by Thomas Wailgum

ERP Software: How to Get Big Discounts Now

Dec 02, 20082 mins
Enterprise Applications

I sort of feel like a used-car salesman, but here goes: If there ever was a time to get a GREAT deal from an enterprise software vendor on ERP, CRM, supply chain and BI applications…NOW IS THE TIME!

“In both the enterprise and SMB space, recent market conditions point to a lack of available financing for enterprise software purchases,” writes Forrester Research’s star enterprise software analyst Ray Wang, in a recent blog. “This trend will continue as the credit markets tighten. The result: vendors will be more inclined to discount. Enterprises engaged in contact negotiation with software vendors should take this opportunity to seek additional discounts as the scarcity of new deals will put customers in the driver seat.”

What do you need to know to get those deep discounts and price concessions? Wang offers five negotiation tactics in the blog “Software Licensing and Pricing: Q4 Bodes Well for Discounts.”

Here are two from his list:

Push for Deeper Discounting. “Now’s the time to buy more licenses should you need them and if you have the cash to spare. Vendors remain anxious for new deals and new deals are far and few between. Apply lessons learned from the last economic downturn. Discounting will include non-license areas such as implementation, training and support. Push for maintenance fee decreases where possible.”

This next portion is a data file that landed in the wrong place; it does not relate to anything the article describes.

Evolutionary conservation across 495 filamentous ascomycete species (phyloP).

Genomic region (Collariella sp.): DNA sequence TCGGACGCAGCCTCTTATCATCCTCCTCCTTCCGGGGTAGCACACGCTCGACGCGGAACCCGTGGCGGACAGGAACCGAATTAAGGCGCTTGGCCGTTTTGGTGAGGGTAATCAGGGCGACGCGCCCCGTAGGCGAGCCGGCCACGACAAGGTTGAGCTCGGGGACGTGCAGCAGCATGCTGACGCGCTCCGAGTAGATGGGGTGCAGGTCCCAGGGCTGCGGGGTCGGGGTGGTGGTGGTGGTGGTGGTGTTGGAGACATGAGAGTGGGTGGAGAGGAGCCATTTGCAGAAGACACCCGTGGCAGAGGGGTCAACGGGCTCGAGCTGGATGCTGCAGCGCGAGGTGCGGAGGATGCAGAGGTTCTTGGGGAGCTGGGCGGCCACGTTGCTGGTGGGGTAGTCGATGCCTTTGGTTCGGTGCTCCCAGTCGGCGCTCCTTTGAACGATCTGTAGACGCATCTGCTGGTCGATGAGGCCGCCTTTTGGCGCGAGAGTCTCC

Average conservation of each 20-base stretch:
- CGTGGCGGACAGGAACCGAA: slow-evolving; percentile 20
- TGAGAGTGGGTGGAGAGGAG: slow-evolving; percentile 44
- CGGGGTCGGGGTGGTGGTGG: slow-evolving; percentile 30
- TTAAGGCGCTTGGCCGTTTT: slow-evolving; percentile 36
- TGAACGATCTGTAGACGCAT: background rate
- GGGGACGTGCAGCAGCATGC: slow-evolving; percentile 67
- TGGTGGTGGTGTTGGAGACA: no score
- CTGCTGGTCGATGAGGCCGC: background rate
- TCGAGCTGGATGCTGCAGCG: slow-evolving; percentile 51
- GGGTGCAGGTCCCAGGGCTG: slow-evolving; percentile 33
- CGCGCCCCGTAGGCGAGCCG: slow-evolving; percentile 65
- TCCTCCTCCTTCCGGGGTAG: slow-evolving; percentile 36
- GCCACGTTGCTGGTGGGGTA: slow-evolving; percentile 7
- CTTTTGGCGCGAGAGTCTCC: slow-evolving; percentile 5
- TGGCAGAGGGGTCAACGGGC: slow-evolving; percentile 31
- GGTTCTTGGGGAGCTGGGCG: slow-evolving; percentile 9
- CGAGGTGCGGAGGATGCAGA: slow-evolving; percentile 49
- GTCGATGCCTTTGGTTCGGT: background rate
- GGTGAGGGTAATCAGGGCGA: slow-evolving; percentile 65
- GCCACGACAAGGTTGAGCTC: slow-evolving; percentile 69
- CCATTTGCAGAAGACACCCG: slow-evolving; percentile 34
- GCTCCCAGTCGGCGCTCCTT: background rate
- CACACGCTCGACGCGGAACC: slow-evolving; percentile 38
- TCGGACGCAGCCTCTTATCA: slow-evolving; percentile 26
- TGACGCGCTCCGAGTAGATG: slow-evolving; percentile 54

Don’t Hesitate to Wait Until January 2009. “Customers are now in the driver seat. Taking the time to push purchases off until January 2009 buys time for the implementation markets to slow down and provide enterprises with the best deal.”

To read the other three ideas, see Wang’s post.

Judging by the early comments to Wang’s tips, some companies have already received very favorable software deals. “I just got 90% off a large ERP deal at the end of Q3. Those guys were desperate and we knocked down maintenance two percent points,” writes Nikki A.

Venkat S. notes: “We threatened our vendor with pushing out the deal into 2009 and got a great response. They even offered financing. We couldn’t get them to cut maintenance but we may hold out as they announced a poor Q3.”

Remember, vendors are known for giving off-list discounts of up to 70 percent, according to a recent Accenture study. I have to believe that vendors might be thinking that “70 percent off” isn’t so bad at this point and time.